Risks of The Gastric Balloon

Alert for Fluid-Filled Intragastric Balloons by the FDA

The FDA has issued an alert to healthcare providers about potential adverse events linked to fluid-filled intragastric balloons for the treatment of obesity.

The FDA has recently received multiple reports of two different types of adverse events associated with fluid-filled intragastric balloons:

  • The first type of adverse event involves over inflating with fluid (spontaneous hyperinflation) in patients’ stomachs, resulting in the need of premature device removal.
  • The second type of adverse event is the development of acute pancreatitis, which has also resulted in premature removal.

The FDA recommends that providers closely monitor patients with these devices for the above adverse events.

Symptoms to look for in balloon over-inflation include:

  • Intense abdominal pain
  • Swelling of the abdomen (with or without discomfort)
  • Difficulty breathing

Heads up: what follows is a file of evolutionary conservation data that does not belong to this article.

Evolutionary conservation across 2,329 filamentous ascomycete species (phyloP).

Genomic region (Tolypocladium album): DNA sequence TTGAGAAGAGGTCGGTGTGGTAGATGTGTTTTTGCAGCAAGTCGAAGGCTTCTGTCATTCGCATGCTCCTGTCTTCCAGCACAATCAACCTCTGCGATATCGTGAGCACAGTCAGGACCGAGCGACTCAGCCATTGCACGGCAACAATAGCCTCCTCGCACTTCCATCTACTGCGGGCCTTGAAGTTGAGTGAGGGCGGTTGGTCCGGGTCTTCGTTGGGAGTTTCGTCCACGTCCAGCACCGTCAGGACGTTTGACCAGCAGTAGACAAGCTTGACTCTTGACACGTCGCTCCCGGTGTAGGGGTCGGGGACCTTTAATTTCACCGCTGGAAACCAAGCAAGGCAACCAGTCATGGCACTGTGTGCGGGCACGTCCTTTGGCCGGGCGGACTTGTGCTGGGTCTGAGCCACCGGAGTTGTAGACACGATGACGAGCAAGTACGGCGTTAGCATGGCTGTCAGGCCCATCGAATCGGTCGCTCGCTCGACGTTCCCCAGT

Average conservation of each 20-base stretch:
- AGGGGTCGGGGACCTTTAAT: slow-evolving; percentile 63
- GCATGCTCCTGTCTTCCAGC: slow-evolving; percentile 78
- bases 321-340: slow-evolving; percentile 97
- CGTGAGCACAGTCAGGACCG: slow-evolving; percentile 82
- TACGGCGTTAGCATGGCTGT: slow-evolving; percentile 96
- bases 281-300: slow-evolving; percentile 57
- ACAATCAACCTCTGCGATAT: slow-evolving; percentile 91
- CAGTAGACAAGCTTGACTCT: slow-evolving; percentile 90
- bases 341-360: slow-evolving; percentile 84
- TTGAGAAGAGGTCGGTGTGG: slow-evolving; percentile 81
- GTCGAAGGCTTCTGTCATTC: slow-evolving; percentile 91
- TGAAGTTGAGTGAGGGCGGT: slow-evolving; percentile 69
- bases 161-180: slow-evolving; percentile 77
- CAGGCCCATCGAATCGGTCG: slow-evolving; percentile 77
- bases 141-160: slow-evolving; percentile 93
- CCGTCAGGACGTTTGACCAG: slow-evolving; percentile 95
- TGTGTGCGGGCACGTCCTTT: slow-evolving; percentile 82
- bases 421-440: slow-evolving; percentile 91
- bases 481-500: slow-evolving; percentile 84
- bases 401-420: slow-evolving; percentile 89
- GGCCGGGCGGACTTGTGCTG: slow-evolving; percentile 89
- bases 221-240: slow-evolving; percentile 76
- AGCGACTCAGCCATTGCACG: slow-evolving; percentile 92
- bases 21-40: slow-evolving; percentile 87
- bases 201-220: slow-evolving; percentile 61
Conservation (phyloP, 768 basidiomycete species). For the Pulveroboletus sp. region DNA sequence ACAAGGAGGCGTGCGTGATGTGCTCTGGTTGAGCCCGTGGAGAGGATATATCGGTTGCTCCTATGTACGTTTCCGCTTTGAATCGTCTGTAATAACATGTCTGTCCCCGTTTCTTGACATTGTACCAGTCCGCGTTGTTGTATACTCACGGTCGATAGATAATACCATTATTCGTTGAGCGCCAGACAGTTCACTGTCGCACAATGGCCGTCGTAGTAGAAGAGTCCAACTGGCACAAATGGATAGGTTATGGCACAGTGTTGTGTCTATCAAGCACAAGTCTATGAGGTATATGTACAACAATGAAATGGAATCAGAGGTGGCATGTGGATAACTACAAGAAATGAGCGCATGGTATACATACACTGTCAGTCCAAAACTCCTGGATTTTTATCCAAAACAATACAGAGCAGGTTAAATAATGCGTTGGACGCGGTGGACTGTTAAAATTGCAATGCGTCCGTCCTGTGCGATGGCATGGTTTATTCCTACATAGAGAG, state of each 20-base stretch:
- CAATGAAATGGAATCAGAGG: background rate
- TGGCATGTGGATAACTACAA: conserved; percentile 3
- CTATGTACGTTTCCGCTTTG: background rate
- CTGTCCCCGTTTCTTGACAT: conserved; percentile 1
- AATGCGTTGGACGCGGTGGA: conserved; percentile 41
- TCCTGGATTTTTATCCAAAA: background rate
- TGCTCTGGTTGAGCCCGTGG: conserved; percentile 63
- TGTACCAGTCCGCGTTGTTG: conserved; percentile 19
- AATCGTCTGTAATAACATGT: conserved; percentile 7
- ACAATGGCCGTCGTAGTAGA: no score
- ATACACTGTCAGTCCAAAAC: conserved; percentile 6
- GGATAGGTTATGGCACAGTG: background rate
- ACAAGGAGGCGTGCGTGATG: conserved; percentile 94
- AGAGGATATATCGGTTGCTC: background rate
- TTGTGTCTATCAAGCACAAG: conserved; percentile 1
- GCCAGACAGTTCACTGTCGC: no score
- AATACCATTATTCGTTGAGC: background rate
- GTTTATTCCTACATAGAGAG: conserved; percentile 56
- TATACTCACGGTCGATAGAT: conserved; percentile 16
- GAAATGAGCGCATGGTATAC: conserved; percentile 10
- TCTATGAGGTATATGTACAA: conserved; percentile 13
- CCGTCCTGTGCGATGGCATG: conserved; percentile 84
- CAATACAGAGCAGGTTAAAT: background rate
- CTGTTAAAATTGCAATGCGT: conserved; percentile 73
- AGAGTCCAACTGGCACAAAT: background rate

• Vomiting

The reports indicate that balloon over-inflation can occur as soon as nine days after implantation and as yet there isn’t enough information to determine what is causing the balloon to over-inflate.

Acute pancreatitis develop in patients’ due to the compression of gastrointestinal structures created by the inflated balloon.

Symptoms to look for with acute pancreatitis are:

  • Severe abdominal pain
  • Back pain

The reports indicate that acute pancreatitis can occur as soon as three days after implantation.

It is important that healthcare providers are aware of these adverse events to be able to identify the symptoms and treat the patient as soon as possible by removing the device.

The FDA is working closely with the manufacturers of the intragastric balloon to better understand these issues of acute pancreatitis and over-inflation in patients with fluid-filled intragastric balloons.